Blue Earth tweaks land swap

BLUE EARTH – Blue Earth City Council on Monday reconsidered an agreement to swap some city land with property held by the Faribault County Fair Board.

In the end, the council approved sending a proposal to the fair board, but not everyone was happy about it.

Under the plan, the city would take control of almost 2 acres surrounding the Green Giant statue owned by the fair board, in exchange for about 3 acres of city land that includes the grandstand at the fairgrounds.

The newest twist involves the northern border of the fairgrounds land. A previous proposal measured 225 feet from the south corner of the city’s land, but during the last council meeting members discussed moving the boundary to 265 feet, so that the fair board would possess the gate in the road that leads to the former go-kart site.

But the council wants to maintain ownership of that parcel of land that extends to the north edge of the fairgrounds, to allow the youth ball group to put in another diamond.

The new deal didn’t sit well with everyone.

Milton Steele of the fair board read a statement saying the two entities had previously reached an agreement.

“We feel that’s what should be voted on,” he said.

Mayor Rick Scholtes said a city subcommittee did not return a recommendation on what to do with the agreement referenced by Steele.

“That’s why we came up with this,” he said.

Councilman John Gartzke asked why there has to be a recommendation, and asked if the city has looked at alternative locations.

No, Scholtes said, because the city already owns the land at the fairgrounds.

“We got enough ball diamonds,” Gartzke objected.

“No, we don’t,” countered Scholtes, adding that the diamonds are booked, with all the baseball and softball groups needing the same size fields.

“You’re asking us to fund this thing,” Gartzke said.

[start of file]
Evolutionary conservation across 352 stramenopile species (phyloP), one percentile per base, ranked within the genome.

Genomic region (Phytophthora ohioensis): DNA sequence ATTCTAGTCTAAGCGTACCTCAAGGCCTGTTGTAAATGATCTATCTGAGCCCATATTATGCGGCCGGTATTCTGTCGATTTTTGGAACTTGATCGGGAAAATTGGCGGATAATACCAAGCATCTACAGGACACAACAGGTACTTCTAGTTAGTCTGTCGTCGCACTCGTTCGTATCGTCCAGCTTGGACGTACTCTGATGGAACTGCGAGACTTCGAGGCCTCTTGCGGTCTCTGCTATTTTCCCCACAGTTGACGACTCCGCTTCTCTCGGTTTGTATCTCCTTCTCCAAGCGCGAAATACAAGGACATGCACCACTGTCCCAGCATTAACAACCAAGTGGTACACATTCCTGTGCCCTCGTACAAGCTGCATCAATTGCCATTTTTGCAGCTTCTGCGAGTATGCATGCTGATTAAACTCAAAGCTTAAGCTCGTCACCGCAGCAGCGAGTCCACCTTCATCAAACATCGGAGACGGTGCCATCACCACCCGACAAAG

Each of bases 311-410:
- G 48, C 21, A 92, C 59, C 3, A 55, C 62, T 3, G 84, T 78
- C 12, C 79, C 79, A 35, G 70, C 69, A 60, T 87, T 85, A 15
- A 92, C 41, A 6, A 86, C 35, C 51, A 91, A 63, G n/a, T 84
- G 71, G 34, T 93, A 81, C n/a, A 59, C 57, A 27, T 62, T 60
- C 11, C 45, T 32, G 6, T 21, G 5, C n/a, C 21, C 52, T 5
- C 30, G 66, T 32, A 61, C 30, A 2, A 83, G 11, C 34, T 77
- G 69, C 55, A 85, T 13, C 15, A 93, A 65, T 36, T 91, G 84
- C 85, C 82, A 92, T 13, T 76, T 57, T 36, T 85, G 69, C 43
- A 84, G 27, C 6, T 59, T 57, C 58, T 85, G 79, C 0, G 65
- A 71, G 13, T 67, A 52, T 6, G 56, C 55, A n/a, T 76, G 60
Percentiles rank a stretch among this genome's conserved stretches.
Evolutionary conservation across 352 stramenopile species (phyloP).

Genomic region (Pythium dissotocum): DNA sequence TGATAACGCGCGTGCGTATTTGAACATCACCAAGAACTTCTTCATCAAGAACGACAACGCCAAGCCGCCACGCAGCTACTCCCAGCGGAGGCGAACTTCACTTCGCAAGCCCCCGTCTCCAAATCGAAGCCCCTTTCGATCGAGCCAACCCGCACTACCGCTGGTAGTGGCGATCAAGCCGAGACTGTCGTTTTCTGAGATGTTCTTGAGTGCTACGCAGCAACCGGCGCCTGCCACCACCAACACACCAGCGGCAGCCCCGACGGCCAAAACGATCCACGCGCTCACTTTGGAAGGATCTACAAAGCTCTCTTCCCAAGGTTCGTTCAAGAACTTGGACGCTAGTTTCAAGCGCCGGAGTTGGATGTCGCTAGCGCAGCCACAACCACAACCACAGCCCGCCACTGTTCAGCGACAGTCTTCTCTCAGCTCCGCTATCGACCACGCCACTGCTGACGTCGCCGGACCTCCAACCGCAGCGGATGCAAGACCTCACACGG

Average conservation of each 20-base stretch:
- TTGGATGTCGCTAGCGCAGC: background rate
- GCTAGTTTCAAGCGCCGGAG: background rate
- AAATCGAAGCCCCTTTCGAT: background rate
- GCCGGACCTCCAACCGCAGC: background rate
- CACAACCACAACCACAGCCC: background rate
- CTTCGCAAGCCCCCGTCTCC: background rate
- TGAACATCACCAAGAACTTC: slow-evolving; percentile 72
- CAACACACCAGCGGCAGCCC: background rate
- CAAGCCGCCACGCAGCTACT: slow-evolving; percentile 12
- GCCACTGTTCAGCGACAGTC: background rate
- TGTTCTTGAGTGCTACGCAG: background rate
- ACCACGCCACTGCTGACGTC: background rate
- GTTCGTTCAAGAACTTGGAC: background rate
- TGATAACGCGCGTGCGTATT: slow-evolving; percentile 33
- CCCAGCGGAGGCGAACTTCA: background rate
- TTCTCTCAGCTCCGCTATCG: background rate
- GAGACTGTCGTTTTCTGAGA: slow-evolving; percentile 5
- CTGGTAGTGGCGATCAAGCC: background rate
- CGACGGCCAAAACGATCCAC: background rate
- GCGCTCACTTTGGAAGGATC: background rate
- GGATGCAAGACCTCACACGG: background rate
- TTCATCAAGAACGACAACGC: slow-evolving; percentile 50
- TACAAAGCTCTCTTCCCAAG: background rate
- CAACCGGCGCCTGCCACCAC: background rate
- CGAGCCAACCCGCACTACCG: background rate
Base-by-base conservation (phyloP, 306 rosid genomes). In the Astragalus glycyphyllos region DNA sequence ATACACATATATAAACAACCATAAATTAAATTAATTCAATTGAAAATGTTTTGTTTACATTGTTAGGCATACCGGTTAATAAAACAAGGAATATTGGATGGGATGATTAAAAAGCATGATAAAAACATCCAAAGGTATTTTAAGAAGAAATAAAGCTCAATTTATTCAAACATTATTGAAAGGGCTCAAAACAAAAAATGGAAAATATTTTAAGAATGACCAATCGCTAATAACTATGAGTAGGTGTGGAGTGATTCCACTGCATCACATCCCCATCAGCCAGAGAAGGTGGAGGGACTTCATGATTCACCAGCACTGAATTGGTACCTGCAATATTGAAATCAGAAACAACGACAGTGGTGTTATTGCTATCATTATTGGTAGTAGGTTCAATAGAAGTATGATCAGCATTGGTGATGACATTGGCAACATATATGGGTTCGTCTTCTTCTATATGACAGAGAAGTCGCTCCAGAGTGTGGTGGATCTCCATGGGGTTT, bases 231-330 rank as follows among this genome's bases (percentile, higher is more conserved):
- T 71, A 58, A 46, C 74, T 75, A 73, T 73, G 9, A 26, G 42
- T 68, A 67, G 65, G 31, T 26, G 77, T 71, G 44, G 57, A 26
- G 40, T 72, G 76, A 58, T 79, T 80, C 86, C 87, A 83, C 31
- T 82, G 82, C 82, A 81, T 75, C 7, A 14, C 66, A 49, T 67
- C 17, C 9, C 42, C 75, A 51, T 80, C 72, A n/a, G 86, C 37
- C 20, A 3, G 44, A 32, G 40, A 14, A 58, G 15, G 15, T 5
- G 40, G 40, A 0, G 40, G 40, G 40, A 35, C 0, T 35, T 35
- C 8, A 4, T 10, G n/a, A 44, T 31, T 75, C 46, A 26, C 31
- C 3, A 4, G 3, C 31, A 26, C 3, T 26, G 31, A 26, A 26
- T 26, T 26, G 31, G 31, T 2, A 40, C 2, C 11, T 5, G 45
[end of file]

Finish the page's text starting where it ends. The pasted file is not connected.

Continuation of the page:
Scholtes explained the ball groups will raise money to put in the field; the city will not pay for it.

“Most ball diamonds are funded by the city,” said Councilman Glenn Gaylord, citing neighboring towns.

Gartzke noted there is nearby farmland available.

Scholtes pointed out the fairgrounds land was a ball field before the go-kart track was developed.

“There was a resolution to turn it back into a ball diamond,” said Councilman Dan Brod. “I was here [on the council] when it was done.”

Brod acknowledged Gartzke’s point that the current council does not have to follow that resolution, but he also raised another point: “Where will they get money to buy farmland?”

Brod also said it is the city’s responsibility to provide recreation for residents.

“Let’s be realistic, why can’t we share property?” Brod asked.

Councilman John Huisman suggested that if the ball groups can’t raise the money to put in a field, the city could make sure the land goes to the fair board and not to someone else.

“Details need to be worked out, but it’s a possibility,” said City Attorney David Frundt.

The council approved the new agreement in a 6-1 vote, with Gartzke voting no.

The deal now goes to the fair board, which will consider it April 9.